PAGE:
There are power users.
Power users are the people who will use and abuse the software regularly, even constantly. They will push the software to its limits, and they will demand a piece of software whose efficiency of use they can improve over time for purposes of their own workflows. For these purposes, capabilities like macros, command line filter behavior (so it can be chained to other operations with pipes and redirects), and other ways to automate, simplify, abstract, combine, and generally do interesting and powerful things with the program’s functionality are important.
An interface that requires too many actions to complete common tasks — such as going three menus deep to open a dialog within which one must switch tabs and click a button to get the configuration dialog one needs — can become something of an obstacle to the smooth and comfortable use of the application for a power user. For such users, one should provide either a quick and easy way to simplify and automate the process of completing pretty much any task or an efficient enough default interface that simplification and automation of tasks is not particularly needed. By preference, both would be nice, as long as some other important characteristic of the software is not sacrificed to get them both.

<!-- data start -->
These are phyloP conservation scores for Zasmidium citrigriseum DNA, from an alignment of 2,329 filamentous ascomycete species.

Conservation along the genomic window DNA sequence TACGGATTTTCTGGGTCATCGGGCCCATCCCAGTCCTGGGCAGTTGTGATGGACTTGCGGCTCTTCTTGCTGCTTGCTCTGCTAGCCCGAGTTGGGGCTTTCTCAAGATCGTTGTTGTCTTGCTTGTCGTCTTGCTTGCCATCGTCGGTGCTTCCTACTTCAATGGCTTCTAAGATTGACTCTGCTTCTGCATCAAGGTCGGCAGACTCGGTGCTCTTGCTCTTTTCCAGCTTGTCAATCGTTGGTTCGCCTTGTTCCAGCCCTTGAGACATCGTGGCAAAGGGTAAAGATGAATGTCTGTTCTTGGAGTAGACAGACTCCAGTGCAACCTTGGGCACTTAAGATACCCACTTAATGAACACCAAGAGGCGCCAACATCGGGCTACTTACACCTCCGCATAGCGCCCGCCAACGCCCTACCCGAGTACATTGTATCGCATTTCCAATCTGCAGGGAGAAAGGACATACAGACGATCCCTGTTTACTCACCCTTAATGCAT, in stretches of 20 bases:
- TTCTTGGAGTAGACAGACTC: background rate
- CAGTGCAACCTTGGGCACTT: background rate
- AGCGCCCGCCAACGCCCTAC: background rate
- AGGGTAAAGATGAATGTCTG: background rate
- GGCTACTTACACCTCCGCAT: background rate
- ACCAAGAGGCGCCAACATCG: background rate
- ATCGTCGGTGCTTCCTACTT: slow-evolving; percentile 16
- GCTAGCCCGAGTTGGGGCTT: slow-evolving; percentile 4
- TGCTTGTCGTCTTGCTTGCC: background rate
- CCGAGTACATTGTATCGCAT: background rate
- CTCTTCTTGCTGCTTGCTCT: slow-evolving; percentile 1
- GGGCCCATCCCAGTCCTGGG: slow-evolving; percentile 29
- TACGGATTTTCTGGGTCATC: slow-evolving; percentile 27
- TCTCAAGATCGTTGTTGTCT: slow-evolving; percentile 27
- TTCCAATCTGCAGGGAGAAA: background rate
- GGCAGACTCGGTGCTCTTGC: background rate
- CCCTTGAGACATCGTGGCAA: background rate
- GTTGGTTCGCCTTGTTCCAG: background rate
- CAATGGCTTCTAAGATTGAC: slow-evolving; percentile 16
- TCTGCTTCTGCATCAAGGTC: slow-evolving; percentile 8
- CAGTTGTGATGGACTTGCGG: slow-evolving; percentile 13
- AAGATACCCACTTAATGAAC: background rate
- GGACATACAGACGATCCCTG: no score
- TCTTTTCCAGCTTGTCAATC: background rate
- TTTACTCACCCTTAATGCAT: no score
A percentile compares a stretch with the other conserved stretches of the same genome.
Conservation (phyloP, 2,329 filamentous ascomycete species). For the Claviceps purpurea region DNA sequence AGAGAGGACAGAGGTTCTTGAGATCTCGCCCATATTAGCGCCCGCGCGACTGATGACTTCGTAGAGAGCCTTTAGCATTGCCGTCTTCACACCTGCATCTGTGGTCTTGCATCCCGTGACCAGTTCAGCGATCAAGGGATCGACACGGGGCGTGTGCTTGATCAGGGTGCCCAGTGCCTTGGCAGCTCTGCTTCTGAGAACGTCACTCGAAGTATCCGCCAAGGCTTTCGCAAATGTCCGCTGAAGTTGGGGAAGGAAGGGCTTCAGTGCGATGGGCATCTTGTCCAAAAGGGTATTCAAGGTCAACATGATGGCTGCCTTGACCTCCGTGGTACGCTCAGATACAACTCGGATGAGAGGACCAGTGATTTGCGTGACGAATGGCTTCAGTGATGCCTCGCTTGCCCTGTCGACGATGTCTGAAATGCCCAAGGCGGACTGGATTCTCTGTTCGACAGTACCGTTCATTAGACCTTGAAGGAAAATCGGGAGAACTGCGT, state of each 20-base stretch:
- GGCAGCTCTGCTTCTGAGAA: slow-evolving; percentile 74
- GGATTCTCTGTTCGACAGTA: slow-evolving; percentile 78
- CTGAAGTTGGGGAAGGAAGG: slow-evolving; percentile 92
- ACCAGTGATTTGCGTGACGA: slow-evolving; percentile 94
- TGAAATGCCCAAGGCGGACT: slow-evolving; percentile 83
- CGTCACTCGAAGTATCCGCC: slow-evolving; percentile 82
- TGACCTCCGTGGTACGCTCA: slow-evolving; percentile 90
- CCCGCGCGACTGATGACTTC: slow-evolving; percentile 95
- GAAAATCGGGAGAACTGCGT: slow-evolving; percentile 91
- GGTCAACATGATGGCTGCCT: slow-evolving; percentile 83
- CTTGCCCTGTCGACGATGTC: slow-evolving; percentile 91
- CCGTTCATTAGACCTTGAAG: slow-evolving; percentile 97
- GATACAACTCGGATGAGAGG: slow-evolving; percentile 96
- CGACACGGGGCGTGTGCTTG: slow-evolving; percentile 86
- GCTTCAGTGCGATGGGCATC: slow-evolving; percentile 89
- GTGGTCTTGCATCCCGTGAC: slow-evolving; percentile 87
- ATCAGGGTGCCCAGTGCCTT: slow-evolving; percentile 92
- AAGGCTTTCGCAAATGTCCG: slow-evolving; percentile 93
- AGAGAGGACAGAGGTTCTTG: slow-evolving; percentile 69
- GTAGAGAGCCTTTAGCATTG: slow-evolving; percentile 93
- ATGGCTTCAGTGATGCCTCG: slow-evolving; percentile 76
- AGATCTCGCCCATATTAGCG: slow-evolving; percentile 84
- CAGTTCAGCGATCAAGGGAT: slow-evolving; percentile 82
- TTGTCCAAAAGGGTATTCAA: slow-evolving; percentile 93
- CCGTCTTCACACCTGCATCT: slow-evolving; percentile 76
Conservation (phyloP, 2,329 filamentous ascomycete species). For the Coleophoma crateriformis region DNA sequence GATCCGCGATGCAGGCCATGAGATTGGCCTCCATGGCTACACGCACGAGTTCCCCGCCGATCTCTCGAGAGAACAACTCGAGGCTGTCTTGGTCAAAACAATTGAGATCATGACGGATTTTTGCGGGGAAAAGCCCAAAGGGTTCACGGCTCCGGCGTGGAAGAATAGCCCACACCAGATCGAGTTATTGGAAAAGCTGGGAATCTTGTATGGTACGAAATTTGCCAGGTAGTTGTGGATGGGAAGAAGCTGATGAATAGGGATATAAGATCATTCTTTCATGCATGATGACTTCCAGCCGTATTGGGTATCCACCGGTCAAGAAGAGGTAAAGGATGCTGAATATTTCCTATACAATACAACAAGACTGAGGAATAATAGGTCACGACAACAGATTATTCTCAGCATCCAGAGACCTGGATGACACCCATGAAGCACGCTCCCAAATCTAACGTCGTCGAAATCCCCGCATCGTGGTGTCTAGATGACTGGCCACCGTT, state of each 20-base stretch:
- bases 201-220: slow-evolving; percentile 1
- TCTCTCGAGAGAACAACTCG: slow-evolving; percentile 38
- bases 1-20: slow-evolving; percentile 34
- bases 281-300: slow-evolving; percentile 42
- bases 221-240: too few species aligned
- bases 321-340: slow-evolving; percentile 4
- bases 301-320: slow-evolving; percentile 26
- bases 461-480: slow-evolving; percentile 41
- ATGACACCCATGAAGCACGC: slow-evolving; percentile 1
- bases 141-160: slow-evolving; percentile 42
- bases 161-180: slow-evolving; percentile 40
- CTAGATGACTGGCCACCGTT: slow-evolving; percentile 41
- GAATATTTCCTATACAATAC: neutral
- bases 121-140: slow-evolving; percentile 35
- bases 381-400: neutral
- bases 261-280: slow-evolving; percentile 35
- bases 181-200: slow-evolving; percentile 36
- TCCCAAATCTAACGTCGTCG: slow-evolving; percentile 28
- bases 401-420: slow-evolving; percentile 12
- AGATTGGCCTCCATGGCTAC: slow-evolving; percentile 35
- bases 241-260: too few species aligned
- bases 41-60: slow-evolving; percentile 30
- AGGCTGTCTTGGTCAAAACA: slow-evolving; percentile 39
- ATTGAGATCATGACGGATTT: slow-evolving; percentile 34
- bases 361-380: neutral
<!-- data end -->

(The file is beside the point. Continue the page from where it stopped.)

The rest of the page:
A command line tool that can be used like a standard Unix filter utility, or feed data to such a filter utility, is a great way to provide the kind of flexibility and scriptability that makes “power users” happy. Even without filterable output and/or filter-style operation, command line tools can at least be aliased and potentially included in simple shell scripts to abstract away the details of complex tasks.